Andy Murray: Admiration and Inspiration

As a former Number 1 with multiple major titles and an Olympic Gold under his belt, Andy Murray has much to be proud of in what has already been an illustrious career. He has inspired many young, budding players on his journey to the top, particularly in his native Great Britain. 

Now, despite a struggle to return to form following hip surgery and a subsequent tumble down the rankings, the Scot continues to find ways to motivate others to aspire to their best on the tennis court.

In some respects, Murray’s ability to carve out the kind of success he has enjoyed has always been admirable given the era in which he has played. Although at times he was included in what was termed the “Big 4” in tennis, he was always seen as a junior member – so much so that people now primarily just refer to the Big 3. Murray would be the first to admit that there is a wide gulf between what he has done in the sport in comparison to what Roger Federer, Rafael Nadal, and Novak Djokovic have accomplished. On the other hand, when at his peak, Murray was also head and shoulders above pretty much anyone else in the field outside of the Big 3. In another time, no question the Scot would have even more slam singles titles to his credit. That he was able to continually bounce back from the frustration of where he fit into the tennis puzzle to garner multiple majors, Olympic success, and reach the apex of the ranks speaks volumes to his mindset and drive.

Andy Murray

Getty Images

All of the hard work and physicality that was demanded of him to enjoy those breakthroughs took their toll, though, and he has paid for it ever since. The most demanding price he has paid for all of this was to have to undergo hip surgery, a procedure that has been career-ending for others. It is no secret that the former Number 1 has struggled to find consistent form and footing following the surgery and other niggling injuries, suggesting that his glory days are truly behind him. Even so, however, this current stage of his career can be equally as inspirational in setting an example for others.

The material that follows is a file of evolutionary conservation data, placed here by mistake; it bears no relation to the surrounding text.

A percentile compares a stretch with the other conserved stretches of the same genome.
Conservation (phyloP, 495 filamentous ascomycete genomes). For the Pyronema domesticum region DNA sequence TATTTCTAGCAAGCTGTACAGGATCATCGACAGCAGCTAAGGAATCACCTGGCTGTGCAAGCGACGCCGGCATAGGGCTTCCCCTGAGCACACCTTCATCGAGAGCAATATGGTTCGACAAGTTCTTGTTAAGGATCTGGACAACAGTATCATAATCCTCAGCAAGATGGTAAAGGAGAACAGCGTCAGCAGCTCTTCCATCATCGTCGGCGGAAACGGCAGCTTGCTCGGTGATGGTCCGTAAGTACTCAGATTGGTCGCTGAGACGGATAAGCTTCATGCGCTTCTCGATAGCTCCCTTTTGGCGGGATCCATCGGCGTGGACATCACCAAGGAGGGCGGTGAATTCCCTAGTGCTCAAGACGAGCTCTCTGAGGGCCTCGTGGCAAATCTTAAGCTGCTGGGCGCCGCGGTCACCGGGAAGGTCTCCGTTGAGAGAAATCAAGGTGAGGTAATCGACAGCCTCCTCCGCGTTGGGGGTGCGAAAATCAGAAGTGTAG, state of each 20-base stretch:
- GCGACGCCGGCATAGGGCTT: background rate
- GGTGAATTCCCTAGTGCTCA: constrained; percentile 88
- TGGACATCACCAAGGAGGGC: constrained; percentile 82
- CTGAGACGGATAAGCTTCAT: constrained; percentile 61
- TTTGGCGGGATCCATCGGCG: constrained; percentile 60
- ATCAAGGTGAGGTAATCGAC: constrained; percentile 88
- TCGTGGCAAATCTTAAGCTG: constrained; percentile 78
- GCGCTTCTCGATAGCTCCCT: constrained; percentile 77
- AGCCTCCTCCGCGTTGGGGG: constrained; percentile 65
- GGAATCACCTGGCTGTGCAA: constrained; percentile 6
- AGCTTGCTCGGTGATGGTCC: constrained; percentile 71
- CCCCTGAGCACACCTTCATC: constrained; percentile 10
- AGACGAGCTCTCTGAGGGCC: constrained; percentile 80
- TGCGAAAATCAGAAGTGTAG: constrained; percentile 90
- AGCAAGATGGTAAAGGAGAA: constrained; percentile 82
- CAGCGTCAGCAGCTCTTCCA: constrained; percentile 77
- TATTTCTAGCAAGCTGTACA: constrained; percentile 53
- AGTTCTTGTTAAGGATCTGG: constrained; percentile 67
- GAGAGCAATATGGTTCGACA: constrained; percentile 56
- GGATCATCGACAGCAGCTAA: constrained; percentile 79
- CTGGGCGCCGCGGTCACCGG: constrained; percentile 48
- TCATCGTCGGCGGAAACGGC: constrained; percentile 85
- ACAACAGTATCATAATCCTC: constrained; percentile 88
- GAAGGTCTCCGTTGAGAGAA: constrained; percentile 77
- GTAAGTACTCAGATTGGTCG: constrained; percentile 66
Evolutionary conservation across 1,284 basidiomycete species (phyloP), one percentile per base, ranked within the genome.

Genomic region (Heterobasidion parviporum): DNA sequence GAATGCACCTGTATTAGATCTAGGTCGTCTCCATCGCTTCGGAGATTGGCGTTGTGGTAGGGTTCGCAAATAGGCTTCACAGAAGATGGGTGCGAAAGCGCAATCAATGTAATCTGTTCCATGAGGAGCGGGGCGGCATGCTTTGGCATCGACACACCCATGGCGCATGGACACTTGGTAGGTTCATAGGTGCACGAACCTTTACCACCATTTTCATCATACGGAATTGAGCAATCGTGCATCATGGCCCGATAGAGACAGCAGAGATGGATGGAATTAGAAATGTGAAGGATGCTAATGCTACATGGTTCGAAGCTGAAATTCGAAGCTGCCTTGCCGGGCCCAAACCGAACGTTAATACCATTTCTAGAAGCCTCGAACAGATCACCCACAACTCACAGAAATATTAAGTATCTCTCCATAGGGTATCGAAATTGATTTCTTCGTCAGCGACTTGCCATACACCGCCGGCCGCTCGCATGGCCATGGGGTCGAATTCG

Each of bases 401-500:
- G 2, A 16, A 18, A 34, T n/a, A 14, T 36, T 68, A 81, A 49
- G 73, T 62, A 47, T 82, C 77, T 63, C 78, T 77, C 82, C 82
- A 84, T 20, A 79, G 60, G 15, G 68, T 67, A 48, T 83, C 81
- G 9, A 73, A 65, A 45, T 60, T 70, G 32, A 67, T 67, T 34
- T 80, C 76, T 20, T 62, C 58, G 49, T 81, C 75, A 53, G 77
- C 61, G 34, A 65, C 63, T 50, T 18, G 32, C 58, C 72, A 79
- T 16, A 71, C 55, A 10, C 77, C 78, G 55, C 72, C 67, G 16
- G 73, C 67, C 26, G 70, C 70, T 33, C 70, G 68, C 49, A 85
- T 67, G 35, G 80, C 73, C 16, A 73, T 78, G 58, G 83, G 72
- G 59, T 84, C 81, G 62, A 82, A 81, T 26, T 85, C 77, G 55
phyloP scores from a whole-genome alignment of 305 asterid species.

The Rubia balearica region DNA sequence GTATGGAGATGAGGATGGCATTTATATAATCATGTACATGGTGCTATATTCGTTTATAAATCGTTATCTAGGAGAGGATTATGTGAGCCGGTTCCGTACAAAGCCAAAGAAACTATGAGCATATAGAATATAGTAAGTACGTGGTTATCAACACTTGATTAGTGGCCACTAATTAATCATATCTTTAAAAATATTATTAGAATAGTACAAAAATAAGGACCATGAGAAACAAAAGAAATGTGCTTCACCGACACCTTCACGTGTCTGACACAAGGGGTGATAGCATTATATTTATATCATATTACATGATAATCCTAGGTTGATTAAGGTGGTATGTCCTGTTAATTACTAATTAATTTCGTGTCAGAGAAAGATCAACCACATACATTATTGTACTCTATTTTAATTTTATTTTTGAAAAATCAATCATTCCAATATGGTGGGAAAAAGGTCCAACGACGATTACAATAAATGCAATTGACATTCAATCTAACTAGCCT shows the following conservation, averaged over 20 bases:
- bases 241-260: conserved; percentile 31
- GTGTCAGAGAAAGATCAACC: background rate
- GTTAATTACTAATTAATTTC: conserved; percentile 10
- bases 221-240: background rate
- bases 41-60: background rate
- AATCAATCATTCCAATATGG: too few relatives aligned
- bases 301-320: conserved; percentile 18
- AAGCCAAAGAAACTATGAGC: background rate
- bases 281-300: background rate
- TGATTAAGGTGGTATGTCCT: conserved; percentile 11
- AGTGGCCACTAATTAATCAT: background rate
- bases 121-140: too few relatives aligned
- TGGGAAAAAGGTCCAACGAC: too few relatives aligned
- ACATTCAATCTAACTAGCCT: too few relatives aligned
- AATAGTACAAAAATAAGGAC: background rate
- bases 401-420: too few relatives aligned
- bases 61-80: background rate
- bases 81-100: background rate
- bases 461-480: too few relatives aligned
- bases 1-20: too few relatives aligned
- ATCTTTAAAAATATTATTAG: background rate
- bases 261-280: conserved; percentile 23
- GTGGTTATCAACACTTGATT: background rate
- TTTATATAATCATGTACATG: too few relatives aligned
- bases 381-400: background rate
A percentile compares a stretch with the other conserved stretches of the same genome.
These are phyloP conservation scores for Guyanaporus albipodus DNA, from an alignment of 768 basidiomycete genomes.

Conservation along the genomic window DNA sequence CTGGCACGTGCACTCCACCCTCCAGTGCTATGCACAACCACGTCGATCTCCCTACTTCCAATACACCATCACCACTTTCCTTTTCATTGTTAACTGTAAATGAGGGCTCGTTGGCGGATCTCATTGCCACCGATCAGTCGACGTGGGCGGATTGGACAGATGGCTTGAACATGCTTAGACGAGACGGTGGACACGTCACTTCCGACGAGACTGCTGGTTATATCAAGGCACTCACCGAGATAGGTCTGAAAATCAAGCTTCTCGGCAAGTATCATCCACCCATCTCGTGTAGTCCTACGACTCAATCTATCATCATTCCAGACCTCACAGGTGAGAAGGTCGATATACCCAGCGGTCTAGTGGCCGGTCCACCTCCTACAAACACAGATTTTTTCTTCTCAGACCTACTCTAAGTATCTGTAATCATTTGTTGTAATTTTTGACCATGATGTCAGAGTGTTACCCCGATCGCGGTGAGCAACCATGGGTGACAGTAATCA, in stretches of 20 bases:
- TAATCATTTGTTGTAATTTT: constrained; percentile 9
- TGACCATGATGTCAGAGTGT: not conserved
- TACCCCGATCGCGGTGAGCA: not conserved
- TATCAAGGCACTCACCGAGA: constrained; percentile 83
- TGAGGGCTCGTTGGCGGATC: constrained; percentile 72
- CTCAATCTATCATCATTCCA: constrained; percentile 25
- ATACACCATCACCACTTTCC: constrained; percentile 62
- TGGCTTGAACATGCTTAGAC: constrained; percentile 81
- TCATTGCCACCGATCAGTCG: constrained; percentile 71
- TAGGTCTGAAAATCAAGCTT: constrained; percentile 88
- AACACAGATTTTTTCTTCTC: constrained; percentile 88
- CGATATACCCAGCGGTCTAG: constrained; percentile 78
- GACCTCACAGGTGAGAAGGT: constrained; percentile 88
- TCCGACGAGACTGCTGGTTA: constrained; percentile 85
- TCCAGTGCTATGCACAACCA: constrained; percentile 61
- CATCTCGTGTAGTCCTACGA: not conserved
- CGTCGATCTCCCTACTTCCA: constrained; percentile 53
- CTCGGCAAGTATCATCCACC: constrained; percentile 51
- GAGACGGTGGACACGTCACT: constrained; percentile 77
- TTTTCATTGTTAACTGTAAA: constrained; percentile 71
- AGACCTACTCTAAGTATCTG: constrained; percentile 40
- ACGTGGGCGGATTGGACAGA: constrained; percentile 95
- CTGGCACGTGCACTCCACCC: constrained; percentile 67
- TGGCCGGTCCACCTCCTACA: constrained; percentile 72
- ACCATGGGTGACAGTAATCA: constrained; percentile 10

For one thing, fans are seeing Murray start to make more adjustments to his style of play, something that champions are notoriously stubborn about doing. Murray has always been known most for his incredible defensive skills and consistency, which are often coupled with a good bit of variety off of the Scot’s racquet. With a metal hip, however, a match littered with extensive, physical rallies is a losing recipe for Murray. Furthermore, the game has not stayed static. There are bigger players out there, and with racquet technology, many players are hitting the ball with more firepower than ever. In recognition of these factors, Murray has looked to adapt by becoming more aggressive and shortening the points. The higher-risk strategy has resulted in some frustration for Murray, but as he aims to improve and make peace with this new approach to the sport, it shows players at any level that an adapted style of play can and sometimes should be employed.

Still, as much as one can admire Murray’s willingness to adapt to his present circumstances, the thing to arguably most appreciate is simply his love for the game and drive to still compete. He is well aware that the odds of him getting back into even the Top 10 are long, and there is a good possibility that it would take a miracle for him to win another major singles title. As recently as this week following his loss to Alexander Zverev, he deemed himself unfit to occupy one of the coveted spots on Britain’s Davis Cup Team. 

These are all facts that are very difficult for any professional tennis player to cope with, but especially one who has accomplished as much as Murray. Yet Murray continues to try and make a go of it, determined to give it his all and leave everything on the court before he permanently walks away from tennis.

All told, there is much to admire from every stage of Murray’s career. He is the prime example of what it means to play for the love of the game, and there are nuggets of inspiration to be mined from his efforts irrespective of where he falls in the ranks. So whether or not he returns to some semblance of his best form, it does not matter. He has earned the right to finish his career when he wants and on his own terms, and fans should enjoy and appreciate the rest of his tennis journey until its ultimate conclusion.